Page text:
Amidst the humdrum detail about hygiene and dogs there are some clues in that mention of deadly fungus that this is a dark and strange novel. And it gets darker and stranger once we learn that the reason “everyone else in our family is dead” is because they were the victims of poisoning six years previously.  Someone put arsenic into the sugar bowl and then the family sprinkled it on their fruit dessert.

Mary Katherine (known as Merricat) survived because she’d been sent to bed as punishment for some misdemeanour or other so never partook of the family dinner that claimed the lives of her parents, an aunt and her brother. Her elderly uncle Julian did eat the poisoned sugar but fortunately only in a small quantity so he survived while Constance who didn’t ingest any sugar was arrested for, though eventually acquitted of, the crime. Now the remaining three members live in isolation in a large rambling house out of the sight of villagers. Constance hasn’t left their home since her acquittal while Uncle Julian, confined to a wheelchair, obsessively writes and re-writes notes for his memoirs about his relatives’ deaths. It’s left to Merricat to brave the hostility of suspicious villagers when she does the weekly grocery shopping and visits the library, their taunting song ringing in her ears as she passes:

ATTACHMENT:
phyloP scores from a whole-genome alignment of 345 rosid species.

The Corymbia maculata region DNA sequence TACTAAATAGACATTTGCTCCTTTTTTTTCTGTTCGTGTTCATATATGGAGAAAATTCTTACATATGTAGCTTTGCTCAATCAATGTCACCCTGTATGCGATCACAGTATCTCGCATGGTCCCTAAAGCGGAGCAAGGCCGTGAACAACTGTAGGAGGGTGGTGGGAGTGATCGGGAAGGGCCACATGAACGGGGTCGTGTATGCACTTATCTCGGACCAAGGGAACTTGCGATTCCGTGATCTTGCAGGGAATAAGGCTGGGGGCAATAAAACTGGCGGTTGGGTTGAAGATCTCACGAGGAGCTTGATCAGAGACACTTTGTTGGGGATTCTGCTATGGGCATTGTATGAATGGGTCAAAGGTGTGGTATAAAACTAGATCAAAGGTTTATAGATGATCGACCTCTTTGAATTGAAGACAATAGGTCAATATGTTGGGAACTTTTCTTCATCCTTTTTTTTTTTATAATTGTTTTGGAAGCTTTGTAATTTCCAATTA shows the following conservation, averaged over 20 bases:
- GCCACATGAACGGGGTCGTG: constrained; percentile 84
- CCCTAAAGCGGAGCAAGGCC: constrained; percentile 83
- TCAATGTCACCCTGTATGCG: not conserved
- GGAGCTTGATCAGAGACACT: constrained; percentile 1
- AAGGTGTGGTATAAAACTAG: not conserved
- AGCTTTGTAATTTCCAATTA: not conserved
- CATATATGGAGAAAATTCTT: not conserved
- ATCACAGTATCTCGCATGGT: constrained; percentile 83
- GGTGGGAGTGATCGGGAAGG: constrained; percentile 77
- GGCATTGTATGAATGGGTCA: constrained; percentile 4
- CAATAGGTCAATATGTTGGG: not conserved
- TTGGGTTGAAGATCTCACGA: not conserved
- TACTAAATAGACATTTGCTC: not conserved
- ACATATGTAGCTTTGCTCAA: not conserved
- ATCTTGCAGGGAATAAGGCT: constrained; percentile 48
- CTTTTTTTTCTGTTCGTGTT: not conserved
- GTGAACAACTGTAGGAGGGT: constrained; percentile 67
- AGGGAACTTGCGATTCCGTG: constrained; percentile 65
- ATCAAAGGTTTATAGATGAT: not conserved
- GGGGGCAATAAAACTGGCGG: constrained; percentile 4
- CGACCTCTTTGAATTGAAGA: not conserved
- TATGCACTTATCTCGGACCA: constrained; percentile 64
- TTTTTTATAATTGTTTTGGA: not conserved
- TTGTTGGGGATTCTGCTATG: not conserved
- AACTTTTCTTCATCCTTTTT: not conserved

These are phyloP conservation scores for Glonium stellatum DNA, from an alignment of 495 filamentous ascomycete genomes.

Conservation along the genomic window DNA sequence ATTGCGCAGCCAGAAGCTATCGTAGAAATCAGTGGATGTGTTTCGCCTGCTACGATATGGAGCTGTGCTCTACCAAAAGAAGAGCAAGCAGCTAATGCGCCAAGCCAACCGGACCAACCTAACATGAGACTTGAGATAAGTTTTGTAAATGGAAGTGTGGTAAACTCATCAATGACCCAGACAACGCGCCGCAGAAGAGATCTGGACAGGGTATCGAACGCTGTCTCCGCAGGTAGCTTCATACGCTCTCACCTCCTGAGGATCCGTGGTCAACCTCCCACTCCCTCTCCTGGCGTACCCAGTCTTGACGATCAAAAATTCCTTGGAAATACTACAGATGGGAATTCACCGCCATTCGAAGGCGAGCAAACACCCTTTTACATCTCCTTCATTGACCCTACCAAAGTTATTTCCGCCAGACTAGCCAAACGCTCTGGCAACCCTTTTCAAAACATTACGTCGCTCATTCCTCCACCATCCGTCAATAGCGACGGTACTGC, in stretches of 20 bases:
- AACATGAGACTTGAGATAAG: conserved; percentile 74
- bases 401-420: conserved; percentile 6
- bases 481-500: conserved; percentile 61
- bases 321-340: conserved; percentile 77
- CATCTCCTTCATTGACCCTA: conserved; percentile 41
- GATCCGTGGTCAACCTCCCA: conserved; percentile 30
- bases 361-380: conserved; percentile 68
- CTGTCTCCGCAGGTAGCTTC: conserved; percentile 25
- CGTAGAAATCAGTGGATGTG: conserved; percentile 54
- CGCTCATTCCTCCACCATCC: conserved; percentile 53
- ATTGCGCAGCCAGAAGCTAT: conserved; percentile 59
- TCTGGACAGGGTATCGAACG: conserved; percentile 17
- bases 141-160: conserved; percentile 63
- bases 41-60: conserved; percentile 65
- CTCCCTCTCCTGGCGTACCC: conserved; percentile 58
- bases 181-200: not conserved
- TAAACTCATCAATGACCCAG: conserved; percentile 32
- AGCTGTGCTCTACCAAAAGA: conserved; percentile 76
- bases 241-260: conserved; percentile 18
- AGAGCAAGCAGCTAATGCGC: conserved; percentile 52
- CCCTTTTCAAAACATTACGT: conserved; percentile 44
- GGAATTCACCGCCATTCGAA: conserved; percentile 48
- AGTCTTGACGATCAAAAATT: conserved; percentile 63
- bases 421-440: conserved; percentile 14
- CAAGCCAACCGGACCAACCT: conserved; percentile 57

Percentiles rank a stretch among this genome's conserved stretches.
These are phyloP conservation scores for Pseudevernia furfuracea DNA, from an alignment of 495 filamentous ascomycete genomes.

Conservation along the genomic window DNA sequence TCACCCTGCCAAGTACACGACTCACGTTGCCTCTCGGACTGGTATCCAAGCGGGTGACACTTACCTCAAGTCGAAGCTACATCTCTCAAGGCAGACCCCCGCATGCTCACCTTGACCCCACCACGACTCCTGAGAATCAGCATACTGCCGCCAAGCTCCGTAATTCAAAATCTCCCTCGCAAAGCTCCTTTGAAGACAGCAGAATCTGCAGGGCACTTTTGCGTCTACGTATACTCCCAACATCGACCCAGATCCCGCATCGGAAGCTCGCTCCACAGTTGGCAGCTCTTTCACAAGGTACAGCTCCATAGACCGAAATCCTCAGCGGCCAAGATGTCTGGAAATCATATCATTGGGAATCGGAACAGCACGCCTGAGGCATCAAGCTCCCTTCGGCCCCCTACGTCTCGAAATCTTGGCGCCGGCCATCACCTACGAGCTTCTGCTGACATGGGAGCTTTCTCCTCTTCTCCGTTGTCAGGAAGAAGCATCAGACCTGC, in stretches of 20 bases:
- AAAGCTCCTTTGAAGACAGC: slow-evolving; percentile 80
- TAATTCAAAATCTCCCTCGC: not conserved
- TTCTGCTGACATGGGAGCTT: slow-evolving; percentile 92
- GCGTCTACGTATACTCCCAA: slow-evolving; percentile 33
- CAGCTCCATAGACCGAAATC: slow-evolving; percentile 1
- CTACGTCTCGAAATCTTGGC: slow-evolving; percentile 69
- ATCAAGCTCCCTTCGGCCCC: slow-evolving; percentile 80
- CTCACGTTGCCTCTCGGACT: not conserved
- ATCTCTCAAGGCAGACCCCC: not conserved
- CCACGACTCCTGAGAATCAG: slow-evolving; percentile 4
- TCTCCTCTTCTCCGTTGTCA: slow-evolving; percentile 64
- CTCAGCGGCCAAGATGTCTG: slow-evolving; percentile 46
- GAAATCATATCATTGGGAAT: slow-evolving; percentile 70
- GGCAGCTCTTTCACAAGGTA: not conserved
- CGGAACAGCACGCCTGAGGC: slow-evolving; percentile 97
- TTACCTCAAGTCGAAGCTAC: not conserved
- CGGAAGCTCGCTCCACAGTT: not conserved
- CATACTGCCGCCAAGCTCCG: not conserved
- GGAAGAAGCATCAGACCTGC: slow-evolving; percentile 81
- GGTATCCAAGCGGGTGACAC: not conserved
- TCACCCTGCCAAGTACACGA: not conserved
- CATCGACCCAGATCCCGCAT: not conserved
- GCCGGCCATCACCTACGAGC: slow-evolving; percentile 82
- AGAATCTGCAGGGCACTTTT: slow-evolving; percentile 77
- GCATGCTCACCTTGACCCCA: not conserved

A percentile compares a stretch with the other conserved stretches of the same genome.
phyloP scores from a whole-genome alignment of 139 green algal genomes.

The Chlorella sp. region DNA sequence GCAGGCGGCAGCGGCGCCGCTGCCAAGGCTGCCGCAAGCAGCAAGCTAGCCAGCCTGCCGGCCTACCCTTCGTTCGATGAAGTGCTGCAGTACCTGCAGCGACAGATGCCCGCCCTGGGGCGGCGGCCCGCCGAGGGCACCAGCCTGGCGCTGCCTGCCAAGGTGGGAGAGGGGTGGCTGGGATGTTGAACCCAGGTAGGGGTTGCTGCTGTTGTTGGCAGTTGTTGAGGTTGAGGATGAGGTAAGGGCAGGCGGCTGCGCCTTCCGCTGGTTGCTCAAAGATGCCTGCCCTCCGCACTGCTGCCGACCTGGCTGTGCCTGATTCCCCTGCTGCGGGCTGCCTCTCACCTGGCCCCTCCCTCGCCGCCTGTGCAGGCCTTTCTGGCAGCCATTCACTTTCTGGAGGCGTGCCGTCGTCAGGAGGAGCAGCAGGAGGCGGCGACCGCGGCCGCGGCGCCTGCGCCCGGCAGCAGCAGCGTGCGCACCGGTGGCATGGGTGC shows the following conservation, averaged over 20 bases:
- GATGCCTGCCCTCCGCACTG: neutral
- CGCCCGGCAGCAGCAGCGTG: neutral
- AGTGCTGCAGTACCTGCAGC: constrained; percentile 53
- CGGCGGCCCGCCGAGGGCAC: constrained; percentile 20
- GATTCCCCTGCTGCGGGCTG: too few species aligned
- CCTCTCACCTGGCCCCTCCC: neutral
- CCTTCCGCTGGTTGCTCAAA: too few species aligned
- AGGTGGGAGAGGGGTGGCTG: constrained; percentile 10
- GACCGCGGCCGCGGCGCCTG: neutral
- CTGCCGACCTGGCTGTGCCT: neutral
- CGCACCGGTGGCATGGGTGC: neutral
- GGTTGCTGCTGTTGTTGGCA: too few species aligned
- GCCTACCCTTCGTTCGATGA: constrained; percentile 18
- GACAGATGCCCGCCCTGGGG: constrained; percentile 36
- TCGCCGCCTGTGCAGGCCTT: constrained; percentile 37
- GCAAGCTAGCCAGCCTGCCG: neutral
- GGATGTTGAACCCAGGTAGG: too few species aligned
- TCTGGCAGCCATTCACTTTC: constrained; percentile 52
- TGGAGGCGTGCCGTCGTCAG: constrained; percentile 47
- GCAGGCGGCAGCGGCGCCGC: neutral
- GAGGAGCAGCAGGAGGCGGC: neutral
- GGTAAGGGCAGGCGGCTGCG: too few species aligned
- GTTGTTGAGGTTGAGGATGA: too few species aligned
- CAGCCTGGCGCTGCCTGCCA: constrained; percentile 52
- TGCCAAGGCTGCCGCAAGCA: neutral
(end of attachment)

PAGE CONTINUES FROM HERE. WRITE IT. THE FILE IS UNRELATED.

“Merricat, said Connie, would you like a cup of tea?
Oh no, said Merricat, you’ll poison me.
Merricat, said Connie, would you like to go to sleep?
Down in the boneyard ten feet deep!”